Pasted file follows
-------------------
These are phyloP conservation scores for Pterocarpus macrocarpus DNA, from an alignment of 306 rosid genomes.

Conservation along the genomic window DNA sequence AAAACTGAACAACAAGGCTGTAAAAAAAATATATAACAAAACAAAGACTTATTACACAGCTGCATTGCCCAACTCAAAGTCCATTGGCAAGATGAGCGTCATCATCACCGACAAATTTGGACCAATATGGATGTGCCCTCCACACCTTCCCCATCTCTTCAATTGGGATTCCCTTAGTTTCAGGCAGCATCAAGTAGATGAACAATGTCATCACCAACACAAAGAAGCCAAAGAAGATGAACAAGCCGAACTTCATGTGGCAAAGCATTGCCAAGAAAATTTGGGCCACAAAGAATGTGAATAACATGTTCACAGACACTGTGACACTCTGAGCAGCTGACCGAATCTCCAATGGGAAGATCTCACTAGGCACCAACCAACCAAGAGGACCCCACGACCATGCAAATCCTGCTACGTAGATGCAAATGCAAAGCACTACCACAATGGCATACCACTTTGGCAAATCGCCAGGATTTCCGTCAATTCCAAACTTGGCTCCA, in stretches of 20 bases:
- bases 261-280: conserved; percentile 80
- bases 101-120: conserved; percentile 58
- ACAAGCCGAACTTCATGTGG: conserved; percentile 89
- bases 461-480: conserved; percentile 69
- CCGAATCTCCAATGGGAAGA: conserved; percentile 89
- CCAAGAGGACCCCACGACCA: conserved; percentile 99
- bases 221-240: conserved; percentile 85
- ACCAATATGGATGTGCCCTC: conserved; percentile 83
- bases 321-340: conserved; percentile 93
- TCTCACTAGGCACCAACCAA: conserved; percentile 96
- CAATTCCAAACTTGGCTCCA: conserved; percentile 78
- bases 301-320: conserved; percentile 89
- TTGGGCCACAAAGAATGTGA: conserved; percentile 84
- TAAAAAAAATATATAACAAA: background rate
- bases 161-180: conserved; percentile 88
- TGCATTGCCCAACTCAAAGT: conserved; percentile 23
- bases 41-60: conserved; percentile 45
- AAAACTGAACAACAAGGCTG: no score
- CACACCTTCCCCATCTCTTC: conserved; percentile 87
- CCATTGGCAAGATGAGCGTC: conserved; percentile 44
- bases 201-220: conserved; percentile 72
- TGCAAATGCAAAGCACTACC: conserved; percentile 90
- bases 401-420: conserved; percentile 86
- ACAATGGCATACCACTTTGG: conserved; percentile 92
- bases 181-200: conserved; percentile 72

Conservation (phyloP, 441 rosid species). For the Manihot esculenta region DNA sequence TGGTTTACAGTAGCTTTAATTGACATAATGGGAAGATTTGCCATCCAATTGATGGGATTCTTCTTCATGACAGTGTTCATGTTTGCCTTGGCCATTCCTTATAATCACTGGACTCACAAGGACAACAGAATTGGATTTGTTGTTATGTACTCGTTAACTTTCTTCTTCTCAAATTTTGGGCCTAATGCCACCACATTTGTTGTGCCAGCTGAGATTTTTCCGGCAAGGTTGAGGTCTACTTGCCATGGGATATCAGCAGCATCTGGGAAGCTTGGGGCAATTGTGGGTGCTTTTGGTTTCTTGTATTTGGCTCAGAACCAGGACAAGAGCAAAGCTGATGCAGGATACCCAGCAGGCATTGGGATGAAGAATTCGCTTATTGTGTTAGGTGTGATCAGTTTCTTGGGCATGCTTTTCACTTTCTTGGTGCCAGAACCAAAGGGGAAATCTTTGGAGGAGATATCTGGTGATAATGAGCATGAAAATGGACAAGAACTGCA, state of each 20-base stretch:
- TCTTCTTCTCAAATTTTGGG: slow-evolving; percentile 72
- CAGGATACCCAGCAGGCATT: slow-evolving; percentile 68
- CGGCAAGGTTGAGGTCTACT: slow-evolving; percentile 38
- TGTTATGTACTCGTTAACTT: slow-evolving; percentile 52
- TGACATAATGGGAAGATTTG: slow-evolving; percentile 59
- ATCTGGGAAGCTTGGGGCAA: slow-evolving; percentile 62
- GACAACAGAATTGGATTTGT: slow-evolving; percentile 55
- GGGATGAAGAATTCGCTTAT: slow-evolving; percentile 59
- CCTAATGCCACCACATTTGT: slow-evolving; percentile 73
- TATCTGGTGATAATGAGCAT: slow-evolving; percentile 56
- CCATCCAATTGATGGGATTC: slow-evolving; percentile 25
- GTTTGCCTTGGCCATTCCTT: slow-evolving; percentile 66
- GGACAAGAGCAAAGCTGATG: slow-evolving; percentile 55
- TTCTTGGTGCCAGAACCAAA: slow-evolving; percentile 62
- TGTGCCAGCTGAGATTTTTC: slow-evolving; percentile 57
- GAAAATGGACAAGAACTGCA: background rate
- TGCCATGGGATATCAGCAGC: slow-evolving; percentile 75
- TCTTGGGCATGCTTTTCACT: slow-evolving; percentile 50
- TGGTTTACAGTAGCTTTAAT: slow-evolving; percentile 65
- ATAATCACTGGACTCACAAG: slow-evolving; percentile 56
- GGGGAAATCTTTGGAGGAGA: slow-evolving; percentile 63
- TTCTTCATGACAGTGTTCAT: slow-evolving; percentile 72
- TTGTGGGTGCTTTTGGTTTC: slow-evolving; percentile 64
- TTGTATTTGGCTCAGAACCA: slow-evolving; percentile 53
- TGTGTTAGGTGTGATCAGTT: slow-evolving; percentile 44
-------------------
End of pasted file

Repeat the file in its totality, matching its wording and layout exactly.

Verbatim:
These are phyloP conservation scores for Pterocarpus macrocarpus DNA, from an alignment of 306 rosid genomes.

Conservation along the genomic window DNA sequence AAAACTGAACAACAAGGCTGTAAAAAAAATATATAACAAAACAAAGACTTATTACACAGCTGCATTGCCCAACTCAAAGTCCATTGGCAAGATGAGCGTCATCATCACCGACAAATTTGGACCAATATGGATGTGCCCTCCACACCTTCCCCATCTCTTCAATTGGGATTCCCTTAGTTTCAGGCAGCATCAAGTAGATGAACAATGTCATCACCAACACAAAGAAGCCAAAGAAGATGAACAAGCCGAACTTCATGTGGCAAAGCATTGCCAAGAAAATTTGGGCCACAAAGAATGTGAATAACATGTTCACAGACACTGTGACACTCTGAGCAGCTGACCGAATCTCCAATGGGAAGATCTCACTAGGCACCAACCAACCAAGAGGACCCCACGACCATGCAAATCCTGCTACGTAGATGCAAATGCAAAGCACTACCACAATGGCATACCACTTTGGCAAATCGCCAGGATTTCCGTCAATTCCAAACTTGGCTCCA, in stretches of 20 bases:
- bases 261-280: conserved; percentile 80
- bases 101-120: conserved; percentile 58
- ACAAGCCGAACTTCATGTGG: conserved; percentile 89
- bases 461-480: conserved; percentile 69
- CCGAATCTCCAATGGGAAGA: conserved; percentile 89
- CCAAGAGGACCCCACGACCA: conserved; percentile 99
- bases 221-240: conserved; percentile 85
- ACCAATATGGATGTGCCCTC: conserved; percentile 83
- bases 321-340: conserved; percentile 93
- TCTCACTAGGCACCAACCAA: conserved; percentile 96
- CAATTCCAAACTTGGCTCCA: conserved; percentile 78
- bases 301-320: conserved; percentile 89
- TTGGGCCACAAAGAATGTGA: conserved; percentile 84
- TAAAAAAAATATATAACAAA: background rate
- bases 161-180: conserved; percentile 88
- TGCATTGCCCAACTCAAAGT: conserved; percentile 23
- bases 41-60: conserved; percentile 45
- AAAACTGAACAACAAGGCTG: no score
- CACACCTTCCCCATCTCTTC: conserved; percentile 87
- CCATTGGCAAGATGAGCGTC: conserved; percentile 44
- bases 201-220: conserved; percentile 72
- TGCAAATGCAAAGCACTACC: conserved; percentile 90
- bases 401-420: conserved; percentile 86
- ACAATGGCATACCACTTTGG: conserved; percentile 92
- bases 181-200: conserved; percentile 72

Conservation (phyloP, 441 rosid species). For the Manihot esculenta region DNA sequence TGGTTTACAGTAGCTTTAATTGACATAATGGGAAGATTTGCCATCCAATTGATGGGATTCTTCTTCATGACAGTGTTCATGTTTGCCTTGGCCATTCCTTATAATCACTGGACTCACAAGGACAACAGAATTGGATTTGTTGTTATGTACTCGTTAACTTTCTTCTTCTCAAATTTTGGGCCTAATGCCACCACATTTGTTGTGCCAGCTGAGATTTTTCCGGCAAGGTTGAGGTCTACTTGCCATGGGATATCAGCAGCATCTGGGAAGCTTGGGGCAATTGTGGGTGCTTTTGGTTTCTTGTATTTGGCTCAGAACCAGGACAAGAGCAAAGCTGATGCAGGATACCCAGCAGGCATTGGGATGAAGAATTCGCTTATTGTGTTAGGTGTGATCAGTTTCTTGGGCATGCTTTTCACTTTCTTGGTGCCAGAACCAAAGGGGAAATCTTTGGAGGAGATATCTGGTGATAATGAGCATGAAAATGGACAAGAACTGCA, state of each 20-base stretch:
- TCTTCTTCTCAAATTTTGGG: slow-evolving; percentile 72
- CAGGATACCCAGCAGGCATT: slow-evolving; percentile 68
- CGGCAAGGTTGAGGTCTACT: slow-evolving; percentile 38
- TGTTATGTACTCGTTAACTT: slow-evolving; percentile 52
- TGACATAATGGGAAGATTTG: slow-evolving; percentile 59
- ATCTGGGAAGCTTGGGGCAA: slow-evolving; percentile 62
- GACAACAGAATTGGATTTGT: slow-evolving; percentile 55
- GGGATGAAGAATTCGCTTAT: slow-evolving; percentile 59
- CCTAATGCCACCACATTTGT: slow-evolving; percentile 73
- TATCTGGTGATAATGAGCAT: slow-evolving; percentile 56
- CCATCCAATTGATGGGATTC: slow-evolving; percentile 25
- GTTTGCCTTGGCCATTCCTT: slow-evolving; percentile 66
- GGACAAGAGCAAAGCTGATG: slow-evolving; percentile 55
- TTCTTGGTGCCAGAACCAAA: slow-evolving; percentile 62
- TGTGCCAGCTGAGATTTTTC: slow-evolving; percentile 57
- GAAAATGGACAAGAACTGCA: background rate
- TGCCATGGGATATCAGCAGC: slow-evolving; percentile 75
- TCTTGGGCATGCTTTTCACT: slow-evolving; percentile 50
- TGGTTTACAGTAGCTTTAAT: slow-evolving; percentile 65
- ATAATCACTGGACTCACAAG: slow-evolving; percentile 56
- GGGGAAATCTTTGGAGGAGA: slow-evolving; percentile 63
- TTCTTCATGACAGTGTTCAT: slow-evolving; percentile 72
- TTGTGGGTGCTTTTGGTTTC: slow-evolving; percentile 64
- TTGTATTTGGCTCAGAACCA: slow-evolving; percentile 53
- TGTGTTAGGTGTGATCAGTT: slow-evolving; percentile 44